Francine Prose

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Francine Prose
Francine Prose BBF 2010 Shankbone.jpg
Prose at the 2010 Brooklyn Book Festival
Born (1947-04-01) 1 April 1947 (age 67)
Brooklyn, New York
Occupation Novelist
Nationality American

Francine Prose (born April 1, 1947) is an American writer. She is a Visiting Professor of Literature at Bard College.

Prose graduated from Radcliffe College in 1968. She received the PEN Translation Prize in 1988 and received a Guggenheim fellowship in 1991. Prose's novel The Glorious Ones has been adapted into a musical with the same title by Lynn Ahrens and Stephen Flaherty. It ran at the Mitzi E. Newhouse Theater at Lincoln Center in New York City in the fall of 2007.

In March 2007, Prose was chosen to succeed American writer Ron Chernow beginning in April to serve a one-year term as president of PEN American Center,[1][2] a New York City-based literary society of writers, editors and translators that works to advance literature, defend free expression, and foster international literary fellowship. In March 2008, Prose ran unopposed for a second one-year term as PEN American Center president.[3] That same month, London artist Sebastian Horsley had been denied entry into the United States and PEN president Prose subsequently invited Horsley to speak at PENs annual festival of international literature in New York at the end of April 2008.[4] Prose was succeeded by philosopher and novelist Kwame Anthony Appiah as president of PEN in April 2009.[5][6]

Prose sat on the board of judges for the PEN/Newman's Own Award. Her novel, Blue Angel, a satire about sexual harassment on college campuses, was a finalist for the National Book Award. One of her novels, Household Saints, was adapted for a movie by Nancy Savoca.



Short story collections[edit]

Children's books[edit]


Book reviews[edit]

  • April 17, 2005 "'The Peabody Sisters': Reflected Glory": The Peabody Sisters: Three Women Who Ignited American Romanticism, by Megan Marshall, Houghton Mifflin (ISBN 0-395-38992-5)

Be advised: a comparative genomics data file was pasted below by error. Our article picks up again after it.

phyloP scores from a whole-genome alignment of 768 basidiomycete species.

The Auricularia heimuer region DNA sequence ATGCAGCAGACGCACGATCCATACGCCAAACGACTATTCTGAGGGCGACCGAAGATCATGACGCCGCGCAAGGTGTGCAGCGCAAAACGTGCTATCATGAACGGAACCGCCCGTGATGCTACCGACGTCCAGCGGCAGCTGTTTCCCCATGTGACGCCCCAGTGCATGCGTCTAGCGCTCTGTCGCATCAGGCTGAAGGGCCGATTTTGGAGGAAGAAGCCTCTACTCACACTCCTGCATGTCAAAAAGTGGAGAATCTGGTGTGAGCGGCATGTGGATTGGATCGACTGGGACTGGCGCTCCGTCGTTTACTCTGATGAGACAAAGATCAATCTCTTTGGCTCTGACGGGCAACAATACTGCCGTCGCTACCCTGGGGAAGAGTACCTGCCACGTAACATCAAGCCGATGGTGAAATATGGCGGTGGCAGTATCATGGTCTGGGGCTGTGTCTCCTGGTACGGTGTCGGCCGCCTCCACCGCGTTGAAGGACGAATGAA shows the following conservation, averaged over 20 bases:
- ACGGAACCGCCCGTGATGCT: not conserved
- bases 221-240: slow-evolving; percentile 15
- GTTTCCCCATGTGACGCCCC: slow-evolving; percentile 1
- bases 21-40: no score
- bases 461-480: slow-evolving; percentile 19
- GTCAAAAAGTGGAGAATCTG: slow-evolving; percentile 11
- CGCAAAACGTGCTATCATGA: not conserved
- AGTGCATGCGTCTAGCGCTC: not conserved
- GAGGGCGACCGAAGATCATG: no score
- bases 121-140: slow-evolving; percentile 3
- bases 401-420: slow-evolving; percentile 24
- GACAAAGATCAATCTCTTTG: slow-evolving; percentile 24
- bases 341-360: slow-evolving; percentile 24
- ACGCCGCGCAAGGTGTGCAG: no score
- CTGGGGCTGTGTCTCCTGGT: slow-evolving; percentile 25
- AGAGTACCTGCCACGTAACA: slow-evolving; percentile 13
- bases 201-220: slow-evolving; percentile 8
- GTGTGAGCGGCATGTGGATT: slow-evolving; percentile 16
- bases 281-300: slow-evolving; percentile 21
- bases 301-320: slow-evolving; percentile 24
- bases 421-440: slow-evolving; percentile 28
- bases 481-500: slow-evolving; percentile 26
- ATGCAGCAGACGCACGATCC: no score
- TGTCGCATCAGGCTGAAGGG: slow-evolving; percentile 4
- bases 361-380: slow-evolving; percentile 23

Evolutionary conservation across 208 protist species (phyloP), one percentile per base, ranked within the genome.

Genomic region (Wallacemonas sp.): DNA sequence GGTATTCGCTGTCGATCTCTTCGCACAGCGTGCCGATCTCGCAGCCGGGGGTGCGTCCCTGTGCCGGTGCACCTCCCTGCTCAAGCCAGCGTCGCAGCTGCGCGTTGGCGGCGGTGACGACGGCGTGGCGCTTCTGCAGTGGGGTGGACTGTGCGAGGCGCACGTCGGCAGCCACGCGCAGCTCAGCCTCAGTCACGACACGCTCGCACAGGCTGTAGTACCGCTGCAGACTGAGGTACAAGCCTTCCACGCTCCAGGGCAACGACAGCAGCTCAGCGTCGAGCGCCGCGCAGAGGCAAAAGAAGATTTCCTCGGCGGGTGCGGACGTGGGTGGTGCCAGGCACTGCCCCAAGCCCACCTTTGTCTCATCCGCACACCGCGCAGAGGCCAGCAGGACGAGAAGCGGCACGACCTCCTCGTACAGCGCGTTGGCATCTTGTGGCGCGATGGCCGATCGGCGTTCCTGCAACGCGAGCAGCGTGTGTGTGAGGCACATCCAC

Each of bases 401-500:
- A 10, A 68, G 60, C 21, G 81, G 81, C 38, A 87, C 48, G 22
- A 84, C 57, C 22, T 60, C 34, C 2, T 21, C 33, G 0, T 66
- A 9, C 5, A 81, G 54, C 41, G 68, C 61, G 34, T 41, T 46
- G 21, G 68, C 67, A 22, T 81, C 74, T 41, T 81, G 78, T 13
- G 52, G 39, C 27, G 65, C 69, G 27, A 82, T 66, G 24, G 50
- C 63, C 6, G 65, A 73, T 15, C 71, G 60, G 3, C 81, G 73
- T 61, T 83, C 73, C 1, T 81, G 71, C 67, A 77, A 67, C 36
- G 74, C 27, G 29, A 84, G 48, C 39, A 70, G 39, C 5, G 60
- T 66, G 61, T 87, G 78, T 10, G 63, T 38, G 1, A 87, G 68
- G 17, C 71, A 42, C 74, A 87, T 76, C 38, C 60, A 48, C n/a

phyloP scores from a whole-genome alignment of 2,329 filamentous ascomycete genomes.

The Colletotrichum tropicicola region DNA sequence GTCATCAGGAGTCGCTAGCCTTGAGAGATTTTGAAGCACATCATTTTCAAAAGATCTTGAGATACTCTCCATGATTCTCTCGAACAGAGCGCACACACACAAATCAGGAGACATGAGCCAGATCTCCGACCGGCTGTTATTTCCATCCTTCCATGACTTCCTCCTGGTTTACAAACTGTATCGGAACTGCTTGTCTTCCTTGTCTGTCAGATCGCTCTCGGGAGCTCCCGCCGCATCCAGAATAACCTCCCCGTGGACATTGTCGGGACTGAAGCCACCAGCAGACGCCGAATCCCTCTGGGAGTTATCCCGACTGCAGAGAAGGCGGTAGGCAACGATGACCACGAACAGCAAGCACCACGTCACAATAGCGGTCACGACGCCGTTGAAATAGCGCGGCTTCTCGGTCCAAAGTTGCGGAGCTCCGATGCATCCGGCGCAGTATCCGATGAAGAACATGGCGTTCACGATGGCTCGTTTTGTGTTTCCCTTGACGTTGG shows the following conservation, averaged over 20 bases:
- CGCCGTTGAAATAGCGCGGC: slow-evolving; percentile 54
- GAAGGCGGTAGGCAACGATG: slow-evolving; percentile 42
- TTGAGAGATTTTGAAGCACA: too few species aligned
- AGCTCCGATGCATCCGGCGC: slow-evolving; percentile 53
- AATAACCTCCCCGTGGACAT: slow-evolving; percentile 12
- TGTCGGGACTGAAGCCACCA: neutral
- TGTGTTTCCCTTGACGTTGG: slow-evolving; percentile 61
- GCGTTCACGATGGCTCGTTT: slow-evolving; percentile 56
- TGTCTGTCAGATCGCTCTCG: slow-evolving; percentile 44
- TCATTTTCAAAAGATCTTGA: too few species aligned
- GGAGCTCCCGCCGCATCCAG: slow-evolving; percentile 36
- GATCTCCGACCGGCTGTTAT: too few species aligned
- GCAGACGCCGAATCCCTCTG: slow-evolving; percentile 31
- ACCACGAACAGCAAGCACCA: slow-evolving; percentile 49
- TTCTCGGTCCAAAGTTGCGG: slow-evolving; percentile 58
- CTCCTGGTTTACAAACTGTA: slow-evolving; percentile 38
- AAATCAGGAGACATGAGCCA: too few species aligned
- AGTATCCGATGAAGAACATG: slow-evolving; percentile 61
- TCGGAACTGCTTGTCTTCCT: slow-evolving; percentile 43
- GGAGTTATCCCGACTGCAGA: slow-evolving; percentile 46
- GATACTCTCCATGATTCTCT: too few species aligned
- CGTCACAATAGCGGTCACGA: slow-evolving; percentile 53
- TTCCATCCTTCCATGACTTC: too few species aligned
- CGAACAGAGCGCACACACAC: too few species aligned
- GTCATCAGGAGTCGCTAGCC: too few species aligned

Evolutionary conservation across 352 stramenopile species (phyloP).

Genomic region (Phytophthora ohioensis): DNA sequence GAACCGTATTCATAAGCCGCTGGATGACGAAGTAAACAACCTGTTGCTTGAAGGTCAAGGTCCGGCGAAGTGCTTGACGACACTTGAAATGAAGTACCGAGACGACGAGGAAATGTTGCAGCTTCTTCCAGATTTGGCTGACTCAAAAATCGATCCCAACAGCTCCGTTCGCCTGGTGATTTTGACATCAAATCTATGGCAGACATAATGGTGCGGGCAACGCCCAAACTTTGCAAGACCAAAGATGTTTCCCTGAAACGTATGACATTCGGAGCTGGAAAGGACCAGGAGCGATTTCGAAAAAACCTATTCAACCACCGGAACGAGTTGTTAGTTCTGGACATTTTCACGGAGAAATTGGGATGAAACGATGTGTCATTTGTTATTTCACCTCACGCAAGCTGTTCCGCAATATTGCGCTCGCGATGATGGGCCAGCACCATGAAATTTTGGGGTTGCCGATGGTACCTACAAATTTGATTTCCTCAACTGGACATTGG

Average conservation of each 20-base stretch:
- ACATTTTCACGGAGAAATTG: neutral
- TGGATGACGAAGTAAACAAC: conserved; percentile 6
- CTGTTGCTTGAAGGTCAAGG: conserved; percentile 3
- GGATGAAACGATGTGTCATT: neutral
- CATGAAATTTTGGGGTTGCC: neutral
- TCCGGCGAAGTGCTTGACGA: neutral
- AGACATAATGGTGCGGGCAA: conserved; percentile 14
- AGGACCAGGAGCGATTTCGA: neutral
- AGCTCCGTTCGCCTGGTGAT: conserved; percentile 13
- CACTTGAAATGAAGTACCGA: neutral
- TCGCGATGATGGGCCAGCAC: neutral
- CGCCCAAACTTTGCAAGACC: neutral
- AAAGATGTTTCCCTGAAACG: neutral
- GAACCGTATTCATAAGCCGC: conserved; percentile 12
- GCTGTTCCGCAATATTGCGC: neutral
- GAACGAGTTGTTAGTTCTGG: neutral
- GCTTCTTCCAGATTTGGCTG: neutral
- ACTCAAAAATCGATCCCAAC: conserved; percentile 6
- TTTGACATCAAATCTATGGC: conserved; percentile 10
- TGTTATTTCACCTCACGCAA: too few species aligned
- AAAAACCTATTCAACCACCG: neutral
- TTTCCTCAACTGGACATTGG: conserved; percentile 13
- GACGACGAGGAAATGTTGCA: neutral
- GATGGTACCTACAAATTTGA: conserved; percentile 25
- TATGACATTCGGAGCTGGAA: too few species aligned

• May 22, 2005 "'Oh the Glory of It All': Poor Little Rich Boy": Oh the Glory of It All, by Sean Wilsey, Penguin (ISBN 1-59420-051-3)
  • June 12, 2005 "'Marriage, a History': Lithuanians and Letts Do It," Marriage, a History: From Obedience to Intimacy, Or How Love Conquered Marriage, by Stephanie Coontz, Viking (ISBN 0-670-03407-X)
  • August 14, 2005 "'Eudora Welty': Not Just at the P.O.," New York Times: Eudora Welty: A Biography, by Suzanne Marrs, Harcourt Trade (ISBN 0-15-100914-7)
  • December 4, 2005 "Slayer of Taboos," New York Times: D. H. Lawrence: The Life of an Outsider, by John Worthen, Basic Books (ISBN 1-58243-341-0)
  • April 2, 2006 "Science Fiction," New York Times: The Book About Blanche and Marie, by Per Olov Enquist, Translated by Tiina Nunnally, Overlook (ISBN 1-58567-668-3)
  • July 9, 2006 "The Folklore of Exile," New York Times: Last Evenings on Earth, by Roberto Bolaño, Translated by Chris Andrews, New Directions (ISBN 0-8112-1634-9)
  • December 2008 "More is More: Roberto Bolaño's Magnum Opus", Harper's Magazine: 2666, by Roberto Bolaño, translated by Natasha Wimmer, Farrar, Straus and Giroux (ISBN 0-374-10014-4)
  • Dec/ Jan 2010 "Altar Ego," Bookforum: Ayn Rand and the World She Made, by Anne C. Heller, Nan A. Talese (ISBN 978-0-385-51399-9)


  1. ^ "People", Publishers Weekly 254 (13), March 26, 2007: 16, retrieved January 15, 2014 
  2. ^ "Author Philip Roth wins Saul Bellow Award", USA Today, April 1, 2007, retrieved January 15, 2014 
  3. ^ Hillel Italie (March 9, 2008), "Prose to Serve 2nd Term As PEN Leader", Associated Press, retrieved January 15, 2014 
  4. ^ Motoko Rich (April 2, 2008), "Pen Rallies Behind Ousted Author", New York Times: E2, retrieved January 15, 2014 
  5. ^ Hillel Italie (March 13, 2009), "Appiah to be next president of writers group", Associated Press, retrieved January 15, 2014 
  6. ^ Francine Prose (14 January 2014). "How Have Tools Like Google and YouTube Changed the Way You Work?". New York Times. 

External links[edit]